Subject: [NYCGA-IWG] Re: [Occupy-dev] Social voting vs. administrative decision
From: David Stodolsky
Date: Wed, 16 Nov 2011 11:56:04 +0100
To: Michael Allan
CC: Occupy Dev <>, Internet Working Group <>, OWS Solutions <>

On 16 Nov 2011, at 10:55 AM, Michael Allan wrote:

Dear Beth, David and Planetary,

Progress here appears to require more clarification of the concepts, particularly 'decision' and 'vote.'

It might help to look at voting and decision as logically distinct
processes.  Technically speaking, signals of agreement or disagreement
in the GA are votes.  

People showing approval of a speaker are not normally considered to be voting, nor are those that are blocking. 

The fact that you can total agreement/disagreement signals does mean that simple vote counting techniques can play  a role. However, calling every process that counts up signals 'voting' can confuse the issue.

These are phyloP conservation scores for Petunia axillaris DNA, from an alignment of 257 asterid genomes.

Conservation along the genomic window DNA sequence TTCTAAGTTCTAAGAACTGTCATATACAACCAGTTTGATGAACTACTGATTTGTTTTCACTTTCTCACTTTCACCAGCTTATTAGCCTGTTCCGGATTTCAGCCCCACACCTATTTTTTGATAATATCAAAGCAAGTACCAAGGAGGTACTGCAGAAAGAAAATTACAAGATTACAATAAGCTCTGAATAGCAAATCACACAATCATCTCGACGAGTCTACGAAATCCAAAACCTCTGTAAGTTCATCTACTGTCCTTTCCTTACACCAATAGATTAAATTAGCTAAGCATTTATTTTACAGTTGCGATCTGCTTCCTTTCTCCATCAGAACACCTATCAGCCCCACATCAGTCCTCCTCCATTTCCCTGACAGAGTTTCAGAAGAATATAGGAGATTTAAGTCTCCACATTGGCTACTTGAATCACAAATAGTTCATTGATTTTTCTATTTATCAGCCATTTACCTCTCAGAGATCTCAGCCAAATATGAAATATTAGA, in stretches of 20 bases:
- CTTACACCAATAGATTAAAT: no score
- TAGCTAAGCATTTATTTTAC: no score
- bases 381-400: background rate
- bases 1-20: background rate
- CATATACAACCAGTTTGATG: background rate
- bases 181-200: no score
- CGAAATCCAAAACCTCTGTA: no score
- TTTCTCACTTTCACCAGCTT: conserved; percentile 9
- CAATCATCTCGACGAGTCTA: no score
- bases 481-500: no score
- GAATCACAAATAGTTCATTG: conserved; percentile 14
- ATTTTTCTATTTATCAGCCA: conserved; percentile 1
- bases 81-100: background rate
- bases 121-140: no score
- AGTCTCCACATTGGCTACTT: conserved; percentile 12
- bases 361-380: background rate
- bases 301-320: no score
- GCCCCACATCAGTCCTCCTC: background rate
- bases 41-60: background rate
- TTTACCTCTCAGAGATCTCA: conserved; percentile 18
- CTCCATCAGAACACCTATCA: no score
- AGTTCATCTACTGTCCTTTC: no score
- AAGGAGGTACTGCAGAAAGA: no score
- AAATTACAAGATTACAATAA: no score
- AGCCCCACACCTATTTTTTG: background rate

The GA also incorporates a mechanism to detect
consensus and to promulgate decisions.  So it combines both voting and
decision processes in a single system.  Not *all* decision processes
require voting, but all that are based on agreement do.

With ConsensusVoIP, acceptance of a statement requires universal agreement, but this doesn't require voting. That is, any statement can be 'blocked' and the blocks have to be heard and processed to reach agreement about the statement. 

So, the key distinction is between inputs that guide the process vs. inputs that finalize a substantive decision. The key feature of consensus decision making is that we try to reach agreement without voting. This conforms to common usage (from my dictionary):

Decision: a conclusion or resolution reached after consideration

Vote: a formal indication of a choice between two or more candidates or courses of action, expressed typically through a ballot or a show of hands or by voice.